Continuing with “The Good, The Bad, and The Ugly” for week 2, it’s sad that I felt better about the Badgers during the UNI game than I did during the Oregon State game. Badger fans can probably guess that there’s not much “good” to write about after dropping their first non-conference game in the Bielema era. Here we go…
You know it was a bad game when the punting game is one of the positives. Freshman P Drew Meyer had to replace former P Brad Nortman, and has done so admirably. Though fans have seen more of Meyer than they would have liked to this season, he did average 39.9 yards/punt on 7 punts, including a long of 51 and three punts inside the 20-yard line. The Beavers’ average starting position was at their own 26-yard line; Meyer’s solid day played a large part in this.
The Badgers were solid on defense as well. After the past two seasons, Badger fans became accustomed to a high-flying offense that scored over 40 points/game and a defense with the propensity to give up big plays, or what their coaches like to call a “bend but don’t break” defense. This season, however, it’s apparent that the Badgers won’t score as much and will need to rely on the defense. Save for a mistake by CB Cromartie on the Beavers’ lone TD, the Badgers held the Beavers in check throughout the game. They did get a little more pressure into the backfield, more QB hurries and pass deflections. The run defense was stout again and it was good to see hard hits throughout the game.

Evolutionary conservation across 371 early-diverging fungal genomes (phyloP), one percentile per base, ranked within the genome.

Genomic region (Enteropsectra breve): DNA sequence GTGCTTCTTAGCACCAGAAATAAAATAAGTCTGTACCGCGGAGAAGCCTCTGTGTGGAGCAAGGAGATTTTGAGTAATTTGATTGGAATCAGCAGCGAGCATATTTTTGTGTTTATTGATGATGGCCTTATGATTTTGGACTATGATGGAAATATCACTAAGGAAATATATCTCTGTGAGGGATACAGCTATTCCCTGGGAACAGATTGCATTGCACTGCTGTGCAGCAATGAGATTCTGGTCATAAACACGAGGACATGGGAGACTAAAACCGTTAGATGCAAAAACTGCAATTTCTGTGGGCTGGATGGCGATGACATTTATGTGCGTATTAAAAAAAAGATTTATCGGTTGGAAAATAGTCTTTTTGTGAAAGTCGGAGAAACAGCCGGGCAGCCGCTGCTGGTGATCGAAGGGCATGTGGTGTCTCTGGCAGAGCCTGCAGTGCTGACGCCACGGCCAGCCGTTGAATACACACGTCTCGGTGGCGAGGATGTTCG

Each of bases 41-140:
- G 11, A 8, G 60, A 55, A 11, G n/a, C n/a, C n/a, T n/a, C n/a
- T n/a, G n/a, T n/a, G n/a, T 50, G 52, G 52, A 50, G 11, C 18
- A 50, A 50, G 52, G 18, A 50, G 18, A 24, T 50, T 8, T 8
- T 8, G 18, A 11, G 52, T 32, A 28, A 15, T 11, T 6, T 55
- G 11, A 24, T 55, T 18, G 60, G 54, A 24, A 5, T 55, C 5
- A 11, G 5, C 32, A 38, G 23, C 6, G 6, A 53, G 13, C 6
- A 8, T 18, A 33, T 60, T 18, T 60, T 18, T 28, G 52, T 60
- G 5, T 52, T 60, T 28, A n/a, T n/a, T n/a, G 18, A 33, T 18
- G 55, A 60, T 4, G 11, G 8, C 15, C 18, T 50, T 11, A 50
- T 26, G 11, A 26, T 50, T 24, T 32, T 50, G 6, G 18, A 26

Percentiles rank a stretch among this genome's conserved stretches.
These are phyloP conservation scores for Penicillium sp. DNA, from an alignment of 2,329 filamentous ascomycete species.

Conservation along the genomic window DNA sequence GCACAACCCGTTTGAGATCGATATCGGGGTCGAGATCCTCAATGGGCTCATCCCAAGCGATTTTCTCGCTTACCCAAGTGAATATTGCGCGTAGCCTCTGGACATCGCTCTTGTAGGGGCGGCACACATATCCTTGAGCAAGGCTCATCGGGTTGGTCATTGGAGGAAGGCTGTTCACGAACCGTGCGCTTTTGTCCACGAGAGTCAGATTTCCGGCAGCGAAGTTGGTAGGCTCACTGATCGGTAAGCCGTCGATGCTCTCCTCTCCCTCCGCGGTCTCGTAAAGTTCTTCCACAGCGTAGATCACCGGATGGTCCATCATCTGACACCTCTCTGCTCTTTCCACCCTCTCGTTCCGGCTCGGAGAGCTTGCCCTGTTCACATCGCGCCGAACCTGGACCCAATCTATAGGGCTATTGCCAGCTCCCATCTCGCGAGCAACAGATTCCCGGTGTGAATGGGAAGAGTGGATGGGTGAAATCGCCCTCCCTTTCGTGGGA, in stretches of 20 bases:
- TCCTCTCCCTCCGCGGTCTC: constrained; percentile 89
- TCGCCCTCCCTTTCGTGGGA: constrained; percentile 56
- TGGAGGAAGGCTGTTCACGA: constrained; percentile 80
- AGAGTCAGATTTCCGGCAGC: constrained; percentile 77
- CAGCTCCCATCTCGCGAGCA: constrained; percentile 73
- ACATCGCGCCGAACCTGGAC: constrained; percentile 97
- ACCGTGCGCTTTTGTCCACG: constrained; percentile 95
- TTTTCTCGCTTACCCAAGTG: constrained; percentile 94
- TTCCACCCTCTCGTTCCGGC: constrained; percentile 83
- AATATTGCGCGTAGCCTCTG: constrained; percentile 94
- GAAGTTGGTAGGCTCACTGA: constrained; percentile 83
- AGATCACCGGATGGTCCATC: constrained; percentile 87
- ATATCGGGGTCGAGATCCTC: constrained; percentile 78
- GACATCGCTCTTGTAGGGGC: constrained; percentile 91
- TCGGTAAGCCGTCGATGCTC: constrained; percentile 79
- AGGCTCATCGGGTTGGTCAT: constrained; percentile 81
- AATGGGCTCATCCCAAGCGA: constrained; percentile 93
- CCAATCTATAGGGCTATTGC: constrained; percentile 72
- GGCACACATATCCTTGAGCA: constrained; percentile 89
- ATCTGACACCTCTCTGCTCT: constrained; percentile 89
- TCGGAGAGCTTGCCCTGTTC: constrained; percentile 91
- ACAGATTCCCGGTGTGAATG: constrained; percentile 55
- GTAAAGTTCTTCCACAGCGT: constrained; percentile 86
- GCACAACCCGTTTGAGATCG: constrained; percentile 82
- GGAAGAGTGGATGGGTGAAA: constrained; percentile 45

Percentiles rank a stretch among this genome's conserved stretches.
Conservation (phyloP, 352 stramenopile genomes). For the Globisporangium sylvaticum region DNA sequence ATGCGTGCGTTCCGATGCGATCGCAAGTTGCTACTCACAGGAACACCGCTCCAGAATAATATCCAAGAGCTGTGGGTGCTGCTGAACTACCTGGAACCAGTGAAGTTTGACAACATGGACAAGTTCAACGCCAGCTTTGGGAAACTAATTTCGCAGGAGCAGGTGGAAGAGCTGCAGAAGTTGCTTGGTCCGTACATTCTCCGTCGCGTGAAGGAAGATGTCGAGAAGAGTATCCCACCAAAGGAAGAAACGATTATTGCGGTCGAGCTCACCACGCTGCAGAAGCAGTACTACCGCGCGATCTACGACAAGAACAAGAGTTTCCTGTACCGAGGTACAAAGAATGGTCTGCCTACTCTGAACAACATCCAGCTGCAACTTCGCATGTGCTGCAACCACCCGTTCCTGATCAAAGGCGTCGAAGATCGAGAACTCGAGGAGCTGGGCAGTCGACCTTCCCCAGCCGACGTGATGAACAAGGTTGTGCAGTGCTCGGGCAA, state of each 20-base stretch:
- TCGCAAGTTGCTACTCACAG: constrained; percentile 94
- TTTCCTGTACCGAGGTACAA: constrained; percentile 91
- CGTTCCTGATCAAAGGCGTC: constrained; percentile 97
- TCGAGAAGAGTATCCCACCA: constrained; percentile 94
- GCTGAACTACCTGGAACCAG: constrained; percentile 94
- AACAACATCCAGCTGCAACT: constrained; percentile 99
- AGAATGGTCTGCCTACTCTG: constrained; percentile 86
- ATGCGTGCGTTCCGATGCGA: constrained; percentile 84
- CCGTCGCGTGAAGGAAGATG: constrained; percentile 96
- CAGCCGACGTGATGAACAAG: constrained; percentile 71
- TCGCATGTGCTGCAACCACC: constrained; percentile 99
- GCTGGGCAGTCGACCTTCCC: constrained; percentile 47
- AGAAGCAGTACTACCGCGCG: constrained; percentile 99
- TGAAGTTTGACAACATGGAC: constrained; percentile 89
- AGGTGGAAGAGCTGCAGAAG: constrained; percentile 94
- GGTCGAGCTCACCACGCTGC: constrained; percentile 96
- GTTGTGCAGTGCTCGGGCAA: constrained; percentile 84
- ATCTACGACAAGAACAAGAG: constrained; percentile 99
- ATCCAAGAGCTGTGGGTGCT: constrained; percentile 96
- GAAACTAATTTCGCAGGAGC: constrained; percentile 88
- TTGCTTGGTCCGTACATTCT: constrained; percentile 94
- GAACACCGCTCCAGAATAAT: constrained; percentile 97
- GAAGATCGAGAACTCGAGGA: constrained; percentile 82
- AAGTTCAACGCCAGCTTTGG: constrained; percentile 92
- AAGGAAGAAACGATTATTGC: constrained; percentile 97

The play of Danny O’Brien was teetering on “The Ugly” side, but I have to cut him a break as I will explain in the next section. He was mediocre and not as efficient as he was in the first week. O’Brien held on to the ball too long at times and couldn’t hit his receivers at the right time. He showed that he cannot throw that well on the run. His first INT was a rushed throw as a defender was coming right at him. The smart play would have been to just throw the ball away – a mistake O’Brien should hopefully clean up moving forward.
When WR Abbrederis went down a chest/concussion injury, the lack of depth and speed at the possession showed. Most of O’Brien’s passes were short as receivers failed to get open down field.
Offensive play-calling was questionable at times as well. Granted, OC Matt Canada did not have too many options due to Abbrederis going down and the play of the offensive line. However, the worst play call was on 4th-and-1 when Canada called a QB sneak instead of giving the rock to Montee Ball. Wisconsin football means that you hand off to Ball to get that yard even if the defense knows that’s coming. If Ball doesn’t get that yard – fine. But don’t go with O’Brien on that.
Hmmm, let’s see… The offensive line. Red zone offense. Turnovers. Third down conversion rate. Injuries.
First and foremost, the offensive line was horrendous. This is clearly evident as former O-Line coach Mike Markuson was fired after game, lasting only the first two weeks of the season. It’s clear the offensive line was not playing to the high standard that Wisconsin football demands. The line, led by LT Ricky Wagner and C Travis Frederick, could not get off the ball and control the line of scrimmage. Time and time again, the Beavers defense crowded the box and got to the gaps quicker, creating a nightmare for Ball and James White. After going into halftime down 3-0, I thought the offensive line would make necessary adjustments and start running the ball effectively. I expected Wagner and Frederick to lead the unit but clearly that was not displayed during the 2nd half. The Badgers offense showed no signs of being able to run the ball, as evidenced by Ball’s 61 rushing yards on only 15 carries.